A heroic primary school teacher is raising awareness of suicide prevention in young people by taking on an incredible challenge.
As a teacher, Phill has seen first hand the impact the coronavirus pandemic has had on his pupils mental health – from reception right through to year six.
With the majority of students working from home due to the national lockdown, along with uncertainty surrounding the pandemic and the restrictions on our day to day lives, it’s easy to see why many people are struggling at the moment.
In a bid to raise awareness of this and encourage people – both young and old not to suffer in silence, Phill is running 10k everyday for a year.
He started the challenge on September 1, 2020 and by September this year he will have done a total of 2,190 miles.
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Phill, 31, told the ECHO: “I’m a big football fan, I’m an Evertonian, so when the first lockdown started last year I decided to walk and run from every Premier League ground from Newcastle to Bournemouth just to make the children laugh.
“Once I finished that challenge I thought what can I do next? So I decided to run 10k everyday for a year.
“This one is to prevent people from suicide and raise awareness of mental health in young people.
“Everyone is struggling with the lockdown and it’s harder for a lot of people to get out depending on where you live and your own circumstances.
“Technology is fantastic but I think a lot of kids now just choose to sit indoors and play on this or play on that.
“As an example, we had an induction day for reception and teachers were giving out books which were really simple books and the children were swiping the page instead of turning it.”
Helplines and support groups
The following are helplines and support networks for people to talk to, mostly listed on the NHS Choices website
- Samaritans (116 123) operates a 24-hour service available every day of the year. If you prefer to write down how you’re feeling, or if you’re worried about being overheard on the phone, you can email Samaritans at email@example.com.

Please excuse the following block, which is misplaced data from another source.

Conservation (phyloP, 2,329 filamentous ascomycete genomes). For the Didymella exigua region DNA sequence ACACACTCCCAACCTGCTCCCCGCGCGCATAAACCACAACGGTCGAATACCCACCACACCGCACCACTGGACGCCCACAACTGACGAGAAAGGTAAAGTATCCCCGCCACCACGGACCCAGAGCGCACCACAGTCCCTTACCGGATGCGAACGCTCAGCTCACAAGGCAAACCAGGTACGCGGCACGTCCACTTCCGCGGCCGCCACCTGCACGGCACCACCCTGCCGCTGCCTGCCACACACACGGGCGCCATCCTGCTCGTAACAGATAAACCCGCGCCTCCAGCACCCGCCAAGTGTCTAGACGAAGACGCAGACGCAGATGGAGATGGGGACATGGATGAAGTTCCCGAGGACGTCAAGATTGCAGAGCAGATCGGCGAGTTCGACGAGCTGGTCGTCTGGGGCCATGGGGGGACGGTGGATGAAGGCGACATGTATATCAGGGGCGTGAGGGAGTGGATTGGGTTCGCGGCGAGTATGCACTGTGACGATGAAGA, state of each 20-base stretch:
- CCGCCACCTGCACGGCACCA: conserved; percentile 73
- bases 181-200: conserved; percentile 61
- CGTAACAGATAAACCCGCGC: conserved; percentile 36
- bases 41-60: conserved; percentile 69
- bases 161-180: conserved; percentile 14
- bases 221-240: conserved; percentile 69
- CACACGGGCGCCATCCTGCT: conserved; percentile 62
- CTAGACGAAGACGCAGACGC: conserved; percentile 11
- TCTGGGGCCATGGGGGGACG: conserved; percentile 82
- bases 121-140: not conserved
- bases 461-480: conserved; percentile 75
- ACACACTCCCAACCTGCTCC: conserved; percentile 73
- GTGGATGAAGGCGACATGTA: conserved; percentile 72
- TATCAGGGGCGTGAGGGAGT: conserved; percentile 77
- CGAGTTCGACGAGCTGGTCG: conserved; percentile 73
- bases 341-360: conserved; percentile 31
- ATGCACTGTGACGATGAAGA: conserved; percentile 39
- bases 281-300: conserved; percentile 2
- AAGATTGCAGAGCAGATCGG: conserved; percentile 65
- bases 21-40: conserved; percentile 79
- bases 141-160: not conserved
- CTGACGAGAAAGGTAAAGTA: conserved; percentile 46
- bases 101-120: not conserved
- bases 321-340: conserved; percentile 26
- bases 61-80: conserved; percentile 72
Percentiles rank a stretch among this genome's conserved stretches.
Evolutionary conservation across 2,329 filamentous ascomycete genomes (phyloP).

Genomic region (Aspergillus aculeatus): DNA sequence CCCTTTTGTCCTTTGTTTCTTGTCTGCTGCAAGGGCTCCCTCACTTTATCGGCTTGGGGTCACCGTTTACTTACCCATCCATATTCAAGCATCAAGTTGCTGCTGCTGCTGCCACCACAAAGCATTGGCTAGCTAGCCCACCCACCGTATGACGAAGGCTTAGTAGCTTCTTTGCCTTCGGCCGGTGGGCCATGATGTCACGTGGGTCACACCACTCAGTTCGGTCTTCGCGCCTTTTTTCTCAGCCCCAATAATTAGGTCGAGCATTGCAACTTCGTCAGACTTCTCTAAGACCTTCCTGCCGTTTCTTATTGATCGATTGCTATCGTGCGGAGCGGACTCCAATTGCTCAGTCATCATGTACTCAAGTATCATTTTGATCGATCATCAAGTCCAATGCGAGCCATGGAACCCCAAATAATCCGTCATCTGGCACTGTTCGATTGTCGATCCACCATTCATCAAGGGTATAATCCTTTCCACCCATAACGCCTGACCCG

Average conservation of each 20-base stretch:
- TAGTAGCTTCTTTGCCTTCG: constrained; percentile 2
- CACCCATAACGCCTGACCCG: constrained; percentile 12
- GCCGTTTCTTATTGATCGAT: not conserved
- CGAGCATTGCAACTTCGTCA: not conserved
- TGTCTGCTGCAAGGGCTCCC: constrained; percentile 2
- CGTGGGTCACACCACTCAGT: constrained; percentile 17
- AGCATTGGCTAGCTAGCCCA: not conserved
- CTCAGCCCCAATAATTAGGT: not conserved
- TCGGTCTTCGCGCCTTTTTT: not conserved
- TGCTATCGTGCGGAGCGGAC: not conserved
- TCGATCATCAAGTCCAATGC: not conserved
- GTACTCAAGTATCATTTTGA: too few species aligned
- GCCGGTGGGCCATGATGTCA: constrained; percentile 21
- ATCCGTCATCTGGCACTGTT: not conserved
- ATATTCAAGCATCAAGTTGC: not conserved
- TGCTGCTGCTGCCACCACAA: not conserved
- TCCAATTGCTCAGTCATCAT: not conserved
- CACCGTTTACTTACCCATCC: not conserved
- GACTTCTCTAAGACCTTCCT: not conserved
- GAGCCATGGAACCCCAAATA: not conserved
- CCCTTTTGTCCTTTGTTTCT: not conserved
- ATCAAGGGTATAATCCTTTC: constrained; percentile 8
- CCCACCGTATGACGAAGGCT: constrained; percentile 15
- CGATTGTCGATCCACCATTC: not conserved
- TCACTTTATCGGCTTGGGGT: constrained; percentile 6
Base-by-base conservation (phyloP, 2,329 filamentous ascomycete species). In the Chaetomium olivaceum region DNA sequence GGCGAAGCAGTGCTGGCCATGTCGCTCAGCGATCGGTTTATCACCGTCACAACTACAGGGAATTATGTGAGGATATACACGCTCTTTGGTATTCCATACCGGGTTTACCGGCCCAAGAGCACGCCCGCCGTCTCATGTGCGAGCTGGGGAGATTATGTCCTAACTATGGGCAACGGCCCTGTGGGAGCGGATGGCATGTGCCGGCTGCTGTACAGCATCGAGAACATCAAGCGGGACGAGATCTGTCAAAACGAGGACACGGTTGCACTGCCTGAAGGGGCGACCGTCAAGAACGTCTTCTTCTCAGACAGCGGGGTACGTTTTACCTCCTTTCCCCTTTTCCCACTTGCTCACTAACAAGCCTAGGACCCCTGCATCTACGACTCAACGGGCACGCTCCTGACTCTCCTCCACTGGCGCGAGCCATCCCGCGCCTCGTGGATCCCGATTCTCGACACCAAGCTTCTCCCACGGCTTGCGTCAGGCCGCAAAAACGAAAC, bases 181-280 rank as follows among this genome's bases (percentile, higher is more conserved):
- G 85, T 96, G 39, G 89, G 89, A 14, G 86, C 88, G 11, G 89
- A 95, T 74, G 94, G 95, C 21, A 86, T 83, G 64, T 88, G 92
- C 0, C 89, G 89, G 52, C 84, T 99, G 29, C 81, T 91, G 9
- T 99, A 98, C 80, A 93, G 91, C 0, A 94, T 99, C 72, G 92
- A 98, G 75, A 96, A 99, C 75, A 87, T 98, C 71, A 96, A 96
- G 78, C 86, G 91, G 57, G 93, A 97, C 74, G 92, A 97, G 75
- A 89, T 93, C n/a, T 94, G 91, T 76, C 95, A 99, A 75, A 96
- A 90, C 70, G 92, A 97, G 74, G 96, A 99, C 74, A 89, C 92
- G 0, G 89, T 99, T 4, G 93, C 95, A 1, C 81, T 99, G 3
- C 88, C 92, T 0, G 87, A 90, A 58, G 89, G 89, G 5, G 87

- Childline (0800 1111) runs a helpline for children and young people in the UK. Calls are free and the number won’t show up on your phone bill.
- PAPYRUS (0800 068 41 41) is an organisation supporting teenagers and young adults who are feeling suicidal.
- Mind (0300 123 3393) is a charity providing advice and support to empower anyone experiencing a mental health problem. They campaign to improve services, raise awareness and promote understanding.
- Students Against Depression is a website for students who are depressed, have a low mood or are having suicidal thoughts.
- Bullying UK is a website for both children and adults affected by bullying.
Amparo provides emotional and practical support for anyone who has been affected by a suicide. This includes dealing with police and coroners; helping with media enquiries; preparing for and attending an inquest and helping to access other, appropriate, local support services. Call 0330 088 9255 or visit www.amparo.org.uk for more details.
- Hub of Hope is the UK’s most comprehensive national mental health support database. Download the free app, visit hubofhope.co.uk or text HOPE to 85258 to find relevant services near you.
- Young Persons Advisory Service – Providing mental health and emotional wellbeing services for Liverpool’s children, young people and families. tel: 0151 707 1025 email: firstname.lastname@example.org
- Paul’s Place – providing free counselling and group sessions to anyone living in Merseyside who has lost a family member or friend to suicide. Tel: 0151 226 0696 or email: email@example.com
The Martin Gallier Project – offering face to face support for individuals considering suicide and their families. Opening hours 9.30-16.30, 7 days a week. Tel: 0151 644 0295 email: firstname.lastname@example.org
Phill said: “I think we all have our own battles.
“I’m very close to my granddad who unfortunately suffers from Alzheimer. Everyday is totally different to the next for him.
“It’s partly to help me get out and if I can help other people to do the same that’s great.”
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Phill said the lockdowns has been difficult for pupils who are unable to see their friends like they usually would, but the school is doing everything they can to keep them engaged via online Zoom and video lessons.
So far the campaign has raised £2,700 and the support from pupils, parents and colleagues Phill said has been incredible.
He added: “I’m quite a shy person so it’s been a bit overwhelming but in a good way.
“I’ve had people inbox me saying ‘you’ve really helped me, I’ve been in a really dark place.’
“People who you’d never think were struggling until you actually speak to them.”
Phill is also hoping to inspire others to get outside and go for a run. He has had people joining him on different days of the challenge so far, both virtually and in person at a social distance.
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